I had learned to read music, of course, but at twelve I wrote a poem. Not for school; it simply occurred to me to write one, and in it I made a rhyme. The rhyme, however simple and obvious, electrified me. I had not realized that words were, or could be, music. No doubt I ought to have realized that, but I hadn’t, or it hadn’t meant anything to me before I committed a rhyme of my own. At once, I announced that I was going to quit piano and become a writer. This caused a considerable ruckus, and I’ve long regretted that I insisted on quitting piano, but in our house it was always essential, we thought, to do whatever we did with dedication. I can no longer read music at all; I might recognize middle C but, then again, maybe not.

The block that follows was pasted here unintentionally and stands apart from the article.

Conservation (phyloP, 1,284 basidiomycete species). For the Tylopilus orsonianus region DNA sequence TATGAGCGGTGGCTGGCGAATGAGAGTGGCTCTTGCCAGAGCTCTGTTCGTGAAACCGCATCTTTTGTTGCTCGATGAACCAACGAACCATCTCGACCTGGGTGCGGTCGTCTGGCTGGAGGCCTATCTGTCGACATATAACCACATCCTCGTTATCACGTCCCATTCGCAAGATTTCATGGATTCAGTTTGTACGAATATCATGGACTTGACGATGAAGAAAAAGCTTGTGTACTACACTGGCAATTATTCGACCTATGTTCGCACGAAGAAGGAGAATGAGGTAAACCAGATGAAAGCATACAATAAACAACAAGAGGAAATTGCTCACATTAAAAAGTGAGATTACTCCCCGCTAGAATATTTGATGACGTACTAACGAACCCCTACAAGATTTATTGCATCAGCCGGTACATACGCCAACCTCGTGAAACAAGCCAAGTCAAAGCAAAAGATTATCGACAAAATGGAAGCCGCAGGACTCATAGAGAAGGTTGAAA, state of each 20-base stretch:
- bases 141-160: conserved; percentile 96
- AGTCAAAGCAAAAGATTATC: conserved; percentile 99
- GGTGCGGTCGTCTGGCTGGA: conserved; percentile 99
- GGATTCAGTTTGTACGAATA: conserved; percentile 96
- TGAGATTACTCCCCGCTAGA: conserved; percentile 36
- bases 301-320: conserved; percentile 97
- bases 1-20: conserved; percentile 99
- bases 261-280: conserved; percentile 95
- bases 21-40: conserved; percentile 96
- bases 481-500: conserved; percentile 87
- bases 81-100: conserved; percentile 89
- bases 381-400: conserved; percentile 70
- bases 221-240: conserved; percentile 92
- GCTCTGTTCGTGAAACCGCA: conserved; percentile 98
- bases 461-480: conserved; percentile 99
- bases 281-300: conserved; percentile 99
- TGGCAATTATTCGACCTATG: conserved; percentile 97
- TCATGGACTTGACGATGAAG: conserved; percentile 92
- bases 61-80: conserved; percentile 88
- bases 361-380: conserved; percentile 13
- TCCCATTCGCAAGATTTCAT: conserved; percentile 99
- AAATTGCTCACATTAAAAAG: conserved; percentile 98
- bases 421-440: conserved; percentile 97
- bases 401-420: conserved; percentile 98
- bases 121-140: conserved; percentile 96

Thus I became a listener. My sister and I had bought our first records on our own when we were nine and six or seven, walking barefoot beside the road to the store. The selection at Woolworth’s Five and Dime was thin, but I found Smetana’s Moldau and my sister chose Bartók’s Romanian Dances, or maybe it was Liszt’s Hungarian Rhapsodies, for 67 cents apiece. I already had some records that my grandfather had given me, Mussorgsky’s Night on Bald Mountain, for one; Weber’s Invitation to the Dance, for another. (The latter were 78-rpm records.) There was a good-music station in Richmond; it ran all night, and I often stayed up all night to listen to it. My father checked out for me records from the Richmond Professional Institute, where he taught, including Messiaen’s Quartet for the End of Time, and works by Elliott Carter, Paul Hindemith, Arthur Honegger, Sergei Prokofiev, Dmitri Shostakovich, and J. S. Bach (including the Glenn Gould recording of the Goldberg Variations).

As for the few crummy pieces, I say, Thank god for them. They remind us that Beethoven was human.